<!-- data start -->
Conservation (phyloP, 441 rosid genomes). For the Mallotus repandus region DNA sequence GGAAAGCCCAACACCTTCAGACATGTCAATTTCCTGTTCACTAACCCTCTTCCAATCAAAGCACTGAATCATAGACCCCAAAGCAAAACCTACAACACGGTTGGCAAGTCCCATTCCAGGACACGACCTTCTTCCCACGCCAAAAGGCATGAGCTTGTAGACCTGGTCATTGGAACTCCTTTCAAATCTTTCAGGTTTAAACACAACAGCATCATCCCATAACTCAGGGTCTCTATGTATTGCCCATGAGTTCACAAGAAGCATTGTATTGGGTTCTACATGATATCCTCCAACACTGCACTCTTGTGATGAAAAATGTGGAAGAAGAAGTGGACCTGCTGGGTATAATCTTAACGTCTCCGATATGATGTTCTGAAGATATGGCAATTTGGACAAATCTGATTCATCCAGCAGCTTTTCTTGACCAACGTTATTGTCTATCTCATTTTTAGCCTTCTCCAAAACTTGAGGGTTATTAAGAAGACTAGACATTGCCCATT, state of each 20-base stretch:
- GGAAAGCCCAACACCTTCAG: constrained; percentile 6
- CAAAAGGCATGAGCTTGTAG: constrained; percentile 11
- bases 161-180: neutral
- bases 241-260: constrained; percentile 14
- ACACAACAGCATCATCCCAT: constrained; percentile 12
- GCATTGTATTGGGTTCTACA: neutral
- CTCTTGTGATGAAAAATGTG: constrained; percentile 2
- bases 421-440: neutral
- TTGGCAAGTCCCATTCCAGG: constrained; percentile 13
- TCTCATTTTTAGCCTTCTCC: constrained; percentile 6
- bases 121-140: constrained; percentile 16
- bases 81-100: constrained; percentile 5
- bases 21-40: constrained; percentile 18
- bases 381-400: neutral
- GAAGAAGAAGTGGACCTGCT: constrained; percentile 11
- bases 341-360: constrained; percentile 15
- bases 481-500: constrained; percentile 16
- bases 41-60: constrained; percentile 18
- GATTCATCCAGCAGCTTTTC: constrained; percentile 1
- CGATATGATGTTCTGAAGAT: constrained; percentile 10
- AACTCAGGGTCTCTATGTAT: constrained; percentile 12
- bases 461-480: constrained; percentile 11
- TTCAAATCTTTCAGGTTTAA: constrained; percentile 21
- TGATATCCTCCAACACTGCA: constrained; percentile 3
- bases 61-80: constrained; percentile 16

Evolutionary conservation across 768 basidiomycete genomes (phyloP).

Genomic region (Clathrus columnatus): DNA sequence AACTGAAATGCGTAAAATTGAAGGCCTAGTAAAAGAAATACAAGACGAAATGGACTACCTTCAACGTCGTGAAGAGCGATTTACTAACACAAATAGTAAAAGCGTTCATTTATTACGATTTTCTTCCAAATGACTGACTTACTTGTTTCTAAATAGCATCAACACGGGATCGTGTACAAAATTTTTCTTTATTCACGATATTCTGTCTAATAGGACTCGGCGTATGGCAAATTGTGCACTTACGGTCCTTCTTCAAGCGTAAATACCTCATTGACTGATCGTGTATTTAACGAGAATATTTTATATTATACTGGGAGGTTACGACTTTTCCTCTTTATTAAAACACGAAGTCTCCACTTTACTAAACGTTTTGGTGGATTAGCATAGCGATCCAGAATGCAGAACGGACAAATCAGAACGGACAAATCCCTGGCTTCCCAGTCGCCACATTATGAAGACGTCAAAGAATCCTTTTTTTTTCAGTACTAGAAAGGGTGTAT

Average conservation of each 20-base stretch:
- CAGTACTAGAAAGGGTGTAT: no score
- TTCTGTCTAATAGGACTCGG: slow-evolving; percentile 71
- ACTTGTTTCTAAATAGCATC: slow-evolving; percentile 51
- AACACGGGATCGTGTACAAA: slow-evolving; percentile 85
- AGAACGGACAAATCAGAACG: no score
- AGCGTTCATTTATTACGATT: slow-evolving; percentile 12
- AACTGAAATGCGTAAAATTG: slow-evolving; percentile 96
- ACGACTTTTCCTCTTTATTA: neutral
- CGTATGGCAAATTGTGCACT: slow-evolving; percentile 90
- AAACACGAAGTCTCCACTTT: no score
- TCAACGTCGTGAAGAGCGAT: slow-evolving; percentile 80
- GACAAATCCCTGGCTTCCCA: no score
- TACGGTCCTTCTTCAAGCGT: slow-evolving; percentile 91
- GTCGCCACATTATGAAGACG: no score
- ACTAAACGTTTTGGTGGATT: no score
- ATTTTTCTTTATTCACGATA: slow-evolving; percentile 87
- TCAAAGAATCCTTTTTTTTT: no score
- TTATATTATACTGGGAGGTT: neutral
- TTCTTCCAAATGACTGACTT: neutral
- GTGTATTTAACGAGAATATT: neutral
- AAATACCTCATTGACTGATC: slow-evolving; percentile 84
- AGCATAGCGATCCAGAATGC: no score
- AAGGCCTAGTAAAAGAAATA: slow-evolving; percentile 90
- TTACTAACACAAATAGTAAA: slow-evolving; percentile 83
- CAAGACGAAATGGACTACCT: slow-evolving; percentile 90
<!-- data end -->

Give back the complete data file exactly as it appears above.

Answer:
Conservation (phyloP, 441 rosid genomes). For the Mallotus repandus region DNA sequence GGAAAGCCCAACACCTTCAGACATGTCAATTTCCTGTTCACTAACCCTCTTCCAATCAAAGCACTGAATCATAGACCCCAAAGCAAAACCTACAACACGGTTGGCAAGTCCCATTCCAGGACACGACCTTCTTCCCACGCCAAAAGGCATGAGCTTGTAGACCTGGTCATTGGAACTCCTTTCAAATCTTTCAGGTTTAAACACAACAGCATCATCCCATAACTCAGGGTCTCTATGTATTGCCCATGAGTTCACAAGAAGCATTGTATTGGGTTCTACATGATATCCTCCAACACTGCACTCTTGTGATGAAAAATGTGGAAGAAGAAGTGGACCTGCTGGGTATAATCTTAACGTCTCCGATATGATGTTCTGAAGATATGGCAATTTGGACAAATCTGATTCATCCAGCAGCTTTTCTTGACCAACGTTATTGTCTATCTCATTTTTAGCCTTCTCCAAAACTTGAGGGTTATTAAGAAGACTAGACATTGCCCATT, state of each 20-base stretch:
- GGAAAGCCCAACACCTTCAG: constrained; percentile 6
- CAAAAGGCATGAGCTTGTAG: constrained; percentile 11
- bases 161-180: neutral
- bases 241-260: constrained; percentile 14
- ACACAACAGCATCATCCCAT: constrained; percentile 12
- GCATTGTATTGGGTTCTACA: neutral
- CTCTTGTGATGAAAAATGTG: constrained; percentile 2
- bases 421-440: neutral
- TTGGCAAGTCCCATTCCAGG: constrained; percentile 13
- TCTCATTTTTAGCCTTCTCC: constrained; percentile 6
- bases 121-140: constrained; percentile 16
- bases 81-100: constrained; percentile 5
- bases 21-40: constrained; percentile 18
- bases 381-400: neutral
- GAAGAAGAAGTGGACCTGCT: constrained; percentile 11
- bases 341-360: constrained; percentile 15
- bases 481-500: constrained; percentile 16
- bases 41-60: constrained; percentile 18
- GATTCATCCAGCAGCTTTTC: constrained; percentile 1
- CGATATGATGTTCTGAAGAT: constrained; percentile 10
- AACTCAGGGTCTCTATGTAT: constrained; percentile 12
- bases 461-480: constrained; percentile 11
- TTCAAATCTTTCAGGTTTAA: constrained; percentile 21
- TGATATCCTCCAACACTGCA: constrained; percentile 3
- bases 61-80: constrained; percentile 16

Evolutionary conservation across 768 basidiomycete genomes (phyloP).

Genomic region (Clathrus columnatus): DNA sequence AACTGAAATGCGTAAAATTGAAGGCCTAGTAAAAGAAATACAAGACGAAATGGACTACCTTCAACGTCGTGAAGAGCGATTTACTAACACAAATAGTAAAAGCGTTCATTTATTACGATTTTCTTCCAAATGACTGACTTACTTGTTTCTAAATAGCATCAACACGGGATCGTGTACAAAATTTTTCTTTATTCACGATATTCTGTCTAATAGGACTCGGCGTATGGCAAATTGTGCACTTACGGTCCTTCTTCAAGCGTAAATACCTCATTGACTGATCGTGTATTTAACGAGAATATTTTATATTATACTGGGAGGTTACGACTTTTCCTCTTTATTAAAACACGAAGTCTCCACTTTACTAAACGTTTTGGTGGATTAGCATAGCGATCCAGAATGCAGAACGGACAAATCAGAACGGACAAATCCCTGGCTTCCCAGTCGCCACATTATGAAGACGTCAAAGAATCCTTTTTTTTTCAGTACTAGAAAGGGTGTAT

Average conservation of each 20-base stretch:
- CAGTACTAGAAAGGGTGTAT: no score
- TTCTGTCTAATAGGACTCGG: slow-evolving; percentile 71
- ACTTGTTTCTAAATAGCATC: slow-evolving; percentile 51
- AACACGGGATCGTGTACAAA: slow-evolving; percentile 85
- AGAACGGACAAATCAGAACG: no score
- AGCGTTCATTTATTACGATT: slow-evolving; percentile 12
- AACTGAAATGCGTAAAATTG: slow-evolving; percentile 96
- ACGACTTTTCCTCTTTATTA: neutral
- CGTATGGCAAATTGTGCACT: slow-evolving; percentile 90
- AAACACGAAGTCTCCACTTT: no score
- TCAACGTCGTGAAGAGCGAT: slow-evolving; percentile 80
- GACAAATCCCTGGCTTCCCA: no score
- TACGGTCCTTCTTCAAGCGT: slow-evolving; percentile 91
- GTCGCCACATTATGAAGACG: no score
- ACTAAACGTTTTGGTGGATT: no score
- ATTTTTCTTTATTCACGATA: slow-evolving; percentile 87
- TCAAAGAATCCTTTTTTTTT: no score
- TTATATTATACTGGGAGGTT: neutral
- TTCTTCCAAATGACTGACTT: neutral
- GTGTATTTAACGAGAATATT: neutral
- AAATACCTCATTGACTGATC: slow-evolving; percentile 84
- AGCATAGCGATCCAGAATGC: no score
- AAGGCCTAGTAAAAGAAATA: slow-evolving; percentile 90
- TTACTAACACAAATAGTAAA: slow-evolving; percentile 83
- CAAGACGAAATGGACTACCT: slow-evolving; percentile 90